Lockerbie bomber: I will prove I am innocent

The Lockerbie bomber, Abdelbaset Ali Mohmed al Megrahi, has claimed he will provide evidence that he was not responsible for the terrorist attack which claimed the lives of 270 people.

(TELEGRAPH)   Megrahi, who was released from a Scottish prison on Thursday and returned to a hero’s welcome in Libya, would not say who he thought was responsible for blowing up the Pan Am flight in 1988.

Megrahi promised that before he died he would present new evidence through his Scottish lawyers that would exonerate him.

He told The Times at his home in Tripoli: “My message to the British and Scottish communities is that I will put out the evidence and ask them to be the jury,” he said. He would not elaborate.

“If there is justice in the UK I would be acquitted or the verdict would be quashed because it was unsafe. There was a miscarriage of justice.”

He said he understood the anger of victims’ families, saying: “They believe I’m guilty which in reality I’m not. One day the truth won’t be hiding as it is now. We have an Arab saying: ‘The truth never dies’.”

When the paper asked who he believed brought down the plane he said: “It’s a very good question but I’m not the right person to ask.” The Times reported that Megrahi insisted that it was not Libya and would not be drawn on suggestions that it was Syria, Iran or the Palestinians.

Megrahi, 57, was released by Kenny MacAskill, the Scottish justice minister, on compassionate grounds as he is suffering from terminal prostate cancer.

Megrahi said he was “very, very happy” to be freed. “This was my hope and wish — to be back with my family before I pass away . . . I always believed I would come back if justice prevailed,” he said.

President Obama has condemned the welcome Megrahi received in Libya as ‘highly objectionable’.

Mr Obama’s chief spokesman, Robert Gibbs, earlier denounced the scenes in the Libyan capital Tripoli when returned home as “outrageous and disgusting”.

Speaking before he left the White House to spend the weekend at Camp David, Mr Obama led US condemnation of the bomber’s return.

“It was highly objectionable,” he said in reference to the release and arrival at Tripoli’s airport of Megrahi, where he was greeted by hundreds of people on Thursday night.

Mr Gibbs said: “The images that we saw in Libya yesterday were outrageous and disgusting.

“We communicated with the Libyan government, we continue to watch what they do in the days going forward about this individual, and understand that the video that you saw yesterday was tremendously offensive to the survivors that lost a loved one in 1988.”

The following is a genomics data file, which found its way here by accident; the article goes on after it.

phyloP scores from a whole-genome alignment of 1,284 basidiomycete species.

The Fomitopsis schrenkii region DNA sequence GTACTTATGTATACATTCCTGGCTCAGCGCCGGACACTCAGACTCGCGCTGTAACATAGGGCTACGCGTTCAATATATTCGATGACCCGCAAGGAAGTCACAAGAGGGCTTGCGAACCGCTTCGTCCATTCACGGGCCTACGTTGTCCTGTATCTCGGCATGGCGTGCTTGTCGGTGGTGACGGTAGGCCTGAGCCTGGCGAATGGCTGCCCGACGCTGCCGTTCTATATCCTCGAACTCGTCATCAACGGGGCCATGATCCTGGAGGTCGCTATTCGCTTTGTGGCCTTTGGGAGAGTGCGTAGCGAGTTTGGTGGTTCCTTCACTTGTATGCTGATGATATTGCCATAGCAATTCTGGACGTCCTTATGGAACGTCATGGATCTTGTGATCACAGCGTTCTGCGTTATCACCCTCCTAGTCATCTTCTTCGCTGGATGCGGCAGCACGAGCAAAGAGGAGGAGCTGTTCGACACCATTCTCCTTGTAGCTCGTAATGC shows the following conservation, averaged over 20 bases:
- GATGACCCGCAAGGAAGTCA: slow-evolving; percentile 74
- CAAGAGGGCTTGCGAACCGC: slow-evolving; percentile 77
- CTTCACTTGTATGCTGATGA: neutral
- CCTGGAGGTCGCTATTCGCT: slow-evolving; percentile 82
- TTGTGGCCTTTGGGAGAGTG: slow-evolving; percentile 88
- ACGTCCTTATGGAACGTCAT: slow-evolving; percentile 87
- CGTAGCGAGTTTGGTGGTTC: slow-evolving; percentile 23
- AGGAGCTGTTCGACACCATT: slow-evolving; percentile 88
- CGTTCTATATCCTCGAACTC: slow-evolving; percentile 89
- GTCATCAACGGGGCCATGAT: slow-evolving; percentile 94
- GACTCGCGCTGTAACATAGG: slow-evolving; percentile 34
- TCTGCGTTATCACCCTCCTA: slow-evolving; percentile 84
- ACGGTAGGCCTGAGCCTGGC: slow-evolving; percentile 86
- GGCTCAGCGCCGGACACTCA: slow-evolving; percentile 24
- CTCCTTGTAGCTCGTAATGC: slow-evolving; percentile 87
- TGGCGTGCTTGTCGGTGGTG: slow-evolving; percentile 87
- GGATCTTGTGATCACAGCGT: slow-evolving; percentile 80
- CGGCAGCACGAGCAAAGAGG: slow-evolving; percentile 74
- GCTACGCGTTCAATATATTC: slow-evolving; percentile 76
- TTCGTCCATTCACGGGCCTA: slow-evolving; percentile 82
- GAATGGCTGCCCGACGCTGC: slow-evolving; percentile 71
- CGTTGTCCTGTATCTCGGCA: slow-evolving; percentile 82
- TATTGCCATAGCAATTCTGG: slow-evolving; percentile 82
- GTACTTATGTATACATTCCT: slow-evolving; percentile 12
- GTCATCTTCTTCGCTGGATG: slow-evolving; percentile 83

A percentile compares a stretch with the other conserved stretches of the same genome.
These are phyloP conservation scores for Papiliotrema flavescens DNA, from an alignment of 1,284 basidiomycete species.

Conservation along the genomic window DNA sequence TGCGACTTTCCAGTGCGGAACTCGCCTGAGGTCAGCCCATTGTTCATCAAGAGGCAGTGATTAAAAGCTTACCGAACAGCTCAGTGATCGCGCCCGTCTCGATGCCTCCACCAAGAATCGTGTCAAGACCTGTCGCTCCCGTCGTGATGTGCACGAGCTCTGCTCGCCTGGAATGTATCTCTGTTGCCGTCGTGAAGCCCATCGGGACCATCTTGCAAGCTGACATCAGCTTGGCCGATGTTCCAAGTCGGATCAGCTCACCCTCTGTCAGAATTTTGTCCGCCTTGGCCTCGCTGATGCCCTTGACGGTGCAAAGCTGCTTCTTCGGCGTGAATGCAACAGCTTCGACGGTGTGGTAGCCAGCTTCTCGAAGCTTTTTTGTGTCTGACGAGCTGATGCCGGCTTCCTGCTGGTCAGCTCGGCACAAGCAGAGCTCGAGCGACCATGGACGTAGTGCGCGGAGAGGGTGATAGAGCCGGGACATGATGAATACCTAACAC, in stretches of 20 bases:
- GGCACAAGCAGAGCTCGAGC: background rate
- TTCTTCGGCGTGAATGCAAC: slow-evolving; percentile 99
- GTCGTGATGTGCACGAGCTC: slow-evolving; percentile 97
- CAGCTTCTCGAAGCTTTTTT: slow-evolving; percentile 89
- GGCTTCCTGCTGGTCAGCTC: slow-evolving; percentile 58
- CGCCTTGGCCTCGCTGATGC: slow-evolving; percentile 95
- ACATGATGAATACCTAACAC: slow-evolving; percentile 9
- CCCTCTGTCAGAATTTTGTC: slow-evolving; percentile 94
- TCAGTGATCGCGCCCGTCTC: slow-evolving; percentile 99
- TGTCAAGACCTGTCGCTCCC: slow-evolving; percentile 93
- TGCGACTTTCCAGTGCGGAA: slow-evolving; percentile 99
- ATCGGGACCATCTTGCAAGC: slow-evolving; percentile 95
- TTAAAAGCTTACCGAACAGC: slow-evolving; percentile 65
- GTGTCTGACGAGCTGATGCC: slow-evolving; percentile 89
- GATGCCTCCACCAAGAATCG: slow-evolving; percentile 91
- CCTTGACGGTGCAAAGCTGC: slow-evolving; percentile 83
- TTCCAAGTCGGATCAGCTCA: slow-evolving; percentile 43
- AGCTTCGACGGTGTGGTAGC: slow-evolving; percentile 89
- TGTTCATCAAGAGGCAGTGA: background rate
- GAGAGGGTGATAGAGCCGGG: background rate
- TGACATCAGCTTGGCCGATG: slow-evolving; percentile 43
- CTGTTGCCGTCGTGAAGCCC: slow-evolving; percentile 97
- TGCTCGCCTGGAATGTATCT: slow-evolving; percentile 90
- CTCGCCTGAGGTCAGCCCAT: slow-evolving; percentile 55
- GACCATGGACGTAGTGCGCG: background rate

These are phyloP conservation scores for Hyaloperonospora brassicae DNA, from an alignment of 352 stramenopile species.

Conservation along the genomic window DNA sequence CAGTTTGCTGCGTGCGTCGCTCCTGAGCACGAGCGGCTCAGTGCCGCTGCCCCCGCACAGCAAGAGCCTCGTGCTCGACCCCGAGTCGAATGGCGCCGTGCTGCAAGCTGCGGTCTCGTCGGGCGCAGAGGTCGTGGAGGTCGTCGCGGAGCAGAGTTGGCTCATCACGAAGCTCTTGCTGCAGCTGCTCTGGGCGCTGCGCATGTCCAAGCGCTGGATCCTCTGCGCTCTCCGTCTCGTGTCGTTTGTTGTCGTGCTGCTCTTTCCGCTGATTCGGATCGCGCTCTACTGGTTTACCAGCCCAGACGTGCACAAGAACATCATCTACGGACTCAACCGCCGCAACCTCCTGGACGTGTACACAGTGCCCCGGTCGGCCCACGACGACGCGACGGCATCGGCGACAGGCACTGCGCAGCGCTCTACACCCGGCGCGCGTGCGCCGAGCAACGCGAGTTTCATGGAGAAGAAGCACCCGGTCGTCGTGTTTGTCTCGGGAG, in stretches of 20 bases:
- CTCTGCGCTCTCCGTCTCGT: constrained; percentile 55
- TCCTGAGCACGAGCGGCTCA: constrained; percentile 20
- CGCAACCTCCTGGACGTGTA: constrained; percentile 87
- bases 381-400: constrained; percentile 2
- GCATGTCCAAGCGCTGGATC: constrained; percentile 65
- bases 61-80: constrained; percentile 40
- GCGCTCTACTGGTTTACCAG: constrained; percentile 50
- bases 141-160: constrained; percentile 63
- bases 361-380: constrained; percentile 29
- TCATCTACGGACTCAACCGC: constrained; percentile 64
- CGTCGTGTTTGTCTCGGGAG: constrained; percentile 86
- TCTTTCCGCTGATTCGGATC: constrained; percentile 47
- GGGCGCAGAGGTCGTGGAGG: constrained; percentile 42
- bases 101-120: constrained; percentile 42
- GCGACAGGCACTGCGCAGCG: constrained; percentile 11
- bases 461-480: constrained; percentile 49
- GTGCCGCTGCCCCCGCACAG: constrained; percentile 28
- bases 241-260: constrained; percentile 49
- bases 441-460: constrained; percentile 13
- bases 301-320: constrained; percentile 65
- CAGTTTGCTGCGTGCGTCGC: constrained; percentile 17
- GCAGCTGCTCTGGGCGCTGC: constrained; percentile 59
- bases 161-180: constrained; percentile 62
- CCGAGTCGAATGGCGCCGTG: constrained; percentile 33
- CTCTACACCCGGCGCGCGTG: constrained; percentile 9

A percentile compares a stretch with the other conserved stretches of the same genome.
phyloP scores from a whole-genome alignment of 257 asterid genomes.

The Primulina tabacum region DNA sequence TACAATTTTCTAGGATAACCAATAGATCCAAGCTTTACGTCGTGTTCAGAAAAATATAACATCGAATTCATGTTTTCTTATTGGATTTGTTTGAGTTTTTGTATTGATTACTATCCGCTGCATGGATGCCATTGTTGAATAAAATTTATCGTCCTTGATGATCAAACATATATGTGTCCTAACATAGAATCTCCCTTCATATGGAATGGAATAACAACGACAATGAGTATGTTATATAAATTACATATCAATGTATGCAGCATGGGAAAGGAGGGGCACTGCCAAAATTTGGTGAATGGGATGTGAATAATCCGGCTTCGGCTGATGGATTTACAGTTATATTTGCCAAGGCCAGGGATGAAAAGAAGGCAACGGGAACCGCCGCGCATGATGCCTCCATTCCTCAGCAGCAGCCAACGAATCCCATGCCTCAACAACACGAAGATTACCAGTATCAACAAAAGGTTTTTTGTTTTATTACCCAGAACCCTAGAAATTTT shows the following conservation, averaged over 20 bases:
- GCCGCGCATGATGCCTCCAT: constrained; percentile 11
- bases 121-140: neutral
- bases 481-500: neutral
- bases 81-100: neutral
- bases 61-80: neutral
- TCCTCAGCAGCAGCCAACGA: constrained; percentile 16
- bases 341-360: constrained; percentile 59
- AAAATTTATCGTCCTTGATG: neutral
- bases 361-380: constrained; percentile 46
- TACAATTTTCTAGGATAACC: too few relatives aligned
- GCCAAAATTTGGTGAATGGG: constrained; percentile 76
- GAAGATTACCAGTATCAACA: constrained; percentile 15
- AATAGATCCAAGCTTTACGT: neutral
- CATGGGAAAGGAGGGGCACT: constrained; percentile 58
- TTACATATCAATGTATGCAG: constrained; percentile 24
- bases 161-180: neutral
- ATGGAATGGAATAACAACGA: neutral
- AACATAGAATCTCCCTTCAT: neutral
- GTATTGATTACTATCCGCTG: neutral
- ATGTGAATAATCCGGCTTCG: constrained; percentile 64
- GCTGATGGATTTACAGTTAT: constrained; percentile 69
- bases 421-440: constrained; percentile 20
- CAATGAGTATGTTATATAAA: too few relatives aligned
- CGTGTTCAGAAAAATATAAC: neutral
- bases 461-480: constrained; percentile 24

Relatives of the Americans killed in the 1998 atrocity, when a Pan Am jet was blown up over Lockerbie in Scotland, said they planned to converge on New York to mount a protest at the presence of the Libyan leader Col Muammar Gaddafi when he attends the United Nations General Assembly on Sept 23.

David Miliband, the Foreign Secretary, said that the reception Libya gave Megrahi was “deeply distressing”.

The Foreign Office is now understood to be reviewing a plan for Prince Andrew to represent Britain at celebrations marking 40 years of Col Gaddafi’s rule.

The prince, a British trade envoy, has made several previous trips to Libya, where several large British energy firms hold oil and gas contracts.

A Foreign Office source said that the level of Britain’s representation at the event is now being reconsidered.

The Scottish decision has triggered a backlash. The Foreign Secretary’s comments came amid furious reactions to the decision by Scottish Justice Secretary Kenny MacAskill to free on compassionate grounds the biggest mass murderer in British legal history.

Speaking on BBC Radio 4’s Today programme, Mr Miliband condemned the scenes of celebration and flag-waving in Libya as Abdelbaset Ali Mohmed al Megrahi, the only man convicted of the 1988 atrocity, flew home to Tripoli.

“Obviously the sight of a mass murderer getting a hero’s welcome in Tripoli is deeply upsetting, deeply distressing,” he said.

“Above all for the 270 families who grieve every day for the loss of their loved ones 21 years ago and also for anyone who has an ounce of humanity in them. I think that that is the overriding emotion that people will be feeling today.”

Megrahi, 57, a former intelligence agent who has terminal prostate cancer, was greeted in Tripoli by a crowd of thousands along with relatives and the Libyan leader Col Muammar Gaddafi’s son, Saif al Islam Gaddafi.

Saif al-Islam, who travelled to Scotland to accompany Megrahi back to Libya, said that Megrahi’s release was linked to trade deals between Britain and the oil rich African state.

“In all commercial contracts, for oil and gas with Britain, (Megrahi) was always on the negotiating table,” Saif al-Islam said in interview to Libyan TV channel Al Mutawassit taped on the flight back to Tripoli.

“All British interests were linked to the release of Abdelbaset al-Megrahi.”

The Foreign Office, however, strongly denied claims that the release of Lockerbie bomber Abdelbaset Ali Al Megrahi was linked to trade agreements, insisting the decision to release him was made solely on compassionate grounds and was purely a matter for the Scottish authorities.

“There is no deal. All decisions relating to the Megrahi case have been exclusively for Scottish ministers, the Crown Office in Scotland, and the Scottish judicial authorities,” a spokesman said.

“No deal has been made between the UK government and the Libyan government in relation to Megrahi and any commercial interests in the country.”

After he left Scottish soil, Megrahi, who has served eight years of a 27-year sentence, released a statement protesting his innocence and expressing his “sympathy” for the families of the 270 people he was convicted of killing.

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